2019 marks my 12th year covering occupational health and safety news for OHS Canada. During the past decade or so, I have learned much not just about the art of writing and editing. I have also gained an understanding of the breadth and complexity of workplace-safety issues and how the human factor interacts with it.
One of the most rewarding aspects of my work as an oh&s journalist is to have people open up to me and share their personal experiences with work accidents.
The severe physical injury or personal loss might have occurred many years ago, but the people who went through these experiences still recall vividly the events that led up to the incident. Time, it seems, has little effect on erasing the indelible mark that the trauma had imprinted on their minds and hearts. In other words, people move on, but they never forget.
I have also talked to fathers who lost their sons or daughters, widows whose soulmates were killed at work and employees who struggled with survivor guilt for living to tell the tale of a job-related accident while their colleagues did not.
One common thread that connects these people is that there is no closure; only acceptance — acceptance that they cannot turn back the clock and bring their loved one back, or replay the sequence of events so that things can be done right and prevent the mishap from occurring in the first place.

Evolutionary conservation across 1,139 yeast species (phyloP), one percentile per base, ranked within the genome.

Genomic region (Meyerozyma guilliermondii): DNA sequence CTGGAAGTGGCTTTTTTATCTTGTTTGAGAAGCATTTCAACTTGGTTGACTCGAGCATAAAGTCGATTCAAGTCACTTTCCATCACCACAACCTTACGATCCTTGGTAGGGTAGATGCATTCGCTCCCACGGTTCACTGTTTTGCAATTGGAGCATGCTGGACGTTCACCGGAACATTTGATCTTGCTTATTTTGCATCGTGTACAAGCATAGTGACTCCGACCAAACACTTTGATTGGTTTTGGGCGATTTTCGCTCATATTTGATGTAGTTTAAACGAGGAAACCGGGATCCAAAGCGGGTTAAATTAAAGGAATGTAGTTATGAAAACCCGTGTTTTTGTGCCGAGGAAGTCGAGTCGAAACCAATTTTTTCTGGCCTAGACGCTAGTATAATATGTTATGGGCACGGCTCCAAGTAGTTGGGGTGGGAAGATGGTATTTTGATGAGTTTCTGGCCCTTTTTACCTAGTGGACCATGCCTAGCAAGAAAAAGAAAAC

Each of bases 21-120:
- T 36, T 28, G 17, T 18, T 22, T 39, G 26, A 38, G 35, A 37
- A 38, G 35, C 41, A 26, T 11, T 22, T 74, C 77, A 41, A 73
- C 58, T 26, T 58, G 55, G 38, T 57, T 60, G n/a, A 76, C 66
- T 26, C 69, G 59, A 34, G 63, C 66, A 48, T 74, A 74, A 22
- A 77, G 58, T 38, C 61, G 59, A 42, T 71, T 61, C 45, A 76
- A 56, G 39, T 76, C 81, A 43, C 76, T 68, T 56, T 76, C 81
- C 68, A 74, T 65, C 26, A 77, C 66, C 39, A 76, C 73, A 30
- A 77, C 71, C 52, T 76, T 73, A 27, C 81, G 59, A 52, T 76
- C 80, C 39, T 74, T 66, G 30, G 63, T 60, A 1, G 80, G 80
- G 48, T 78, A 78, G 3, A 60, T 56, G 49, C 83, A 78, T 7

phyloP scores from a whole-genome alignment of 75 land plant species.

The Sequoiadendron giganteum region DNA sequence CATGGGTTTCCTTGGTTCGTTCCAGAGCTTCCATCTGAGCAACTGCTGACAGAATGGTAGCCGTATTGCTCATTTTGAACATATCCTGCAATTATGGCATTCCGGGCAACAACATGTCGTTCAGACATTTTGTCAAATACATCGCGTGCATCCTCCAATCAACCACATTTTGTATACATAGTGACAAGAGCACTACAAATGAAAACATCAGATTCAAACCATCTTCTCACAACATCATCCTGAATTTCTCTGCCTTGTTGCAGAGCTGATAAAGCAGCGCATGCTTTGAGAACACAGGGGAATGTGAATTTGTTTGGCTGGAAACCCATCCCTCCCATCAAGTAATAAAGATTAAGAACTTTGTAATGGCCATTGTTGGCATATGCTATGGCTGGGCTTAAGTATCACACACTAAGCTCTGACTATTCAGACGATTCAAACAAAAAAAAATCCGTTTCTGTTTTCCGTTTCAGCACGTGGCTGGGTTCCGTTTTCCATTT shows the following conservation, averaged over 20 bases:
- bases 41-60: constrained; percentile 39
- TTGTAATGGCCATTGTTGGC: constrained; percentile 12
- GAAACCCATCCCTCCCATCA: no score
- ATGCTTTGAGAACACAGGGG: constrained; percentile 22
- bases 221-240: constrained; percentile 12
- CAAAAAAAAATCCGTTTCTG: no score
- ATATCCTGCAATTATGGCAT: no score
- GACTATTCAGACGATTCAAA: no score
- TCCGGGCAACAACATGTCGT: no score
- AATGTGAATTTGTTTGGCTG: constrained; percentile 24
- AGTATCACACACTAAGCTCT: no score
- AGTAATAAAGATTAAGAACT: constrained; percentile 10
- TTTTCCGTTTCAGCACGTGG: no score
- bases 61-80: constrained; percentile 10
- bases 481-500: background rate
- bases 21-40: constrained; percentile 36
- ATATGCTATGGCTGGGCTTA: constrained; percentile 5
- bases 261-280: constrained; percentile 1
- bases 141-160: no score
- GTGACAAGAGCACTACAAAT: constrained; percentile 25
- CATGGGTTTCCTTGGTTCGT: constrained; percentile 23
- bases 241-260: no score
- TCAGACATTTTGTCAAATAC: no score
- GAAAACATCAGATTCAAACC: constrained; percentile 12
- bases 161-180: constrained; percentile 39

For some people, acceptance is not enough. They have transformed their pain into a calling by becoming safety advocates so that others would not have to go through what they did. Shining examples of people who have turned their grief into a driving force to bring about public good include the following: Rob Ellis, founder of MySafeWork, whose son was killed on his second day on the job; safety and motivational speaker Kina Repp who was maimed while taking on a summer job at an Alaskan fish cannery; and Janice Martell, founder of the McIntyre Powder Project. Martell, whose father was one of many miners who had inhaled finely ground aluminum dust known as McIntyre Powder that was administered to miners in northern Ontario between 1943 and 1979 to protect them against silicosis, created a registry for these exposed miners.
Oh&s reporting is a responsibility that I have always taken seriously. My job is not only to educate and inform; it is also to probe and ask questions. People who relive their pain by sharing their stories of personal loss with me seek answers that will hopefully help them make sense of what has happened. They want their stories to be told. For some, they want justice to be served.
Occupational safety is more than just compliance. Behind each statistic is a human face and numerous disrupted lives that will never be the same again. One quote that I will always remember came from a father who lost his son to a job accident. He described the loss as an open wound in his heart over which scar tissue forms through time. Every time he touches that wound, he knows his son is there.
As I move on to the next challenge in my career, I want to thank all my readers and people who have given me the honour of telling their stories, many of which have touched my heart.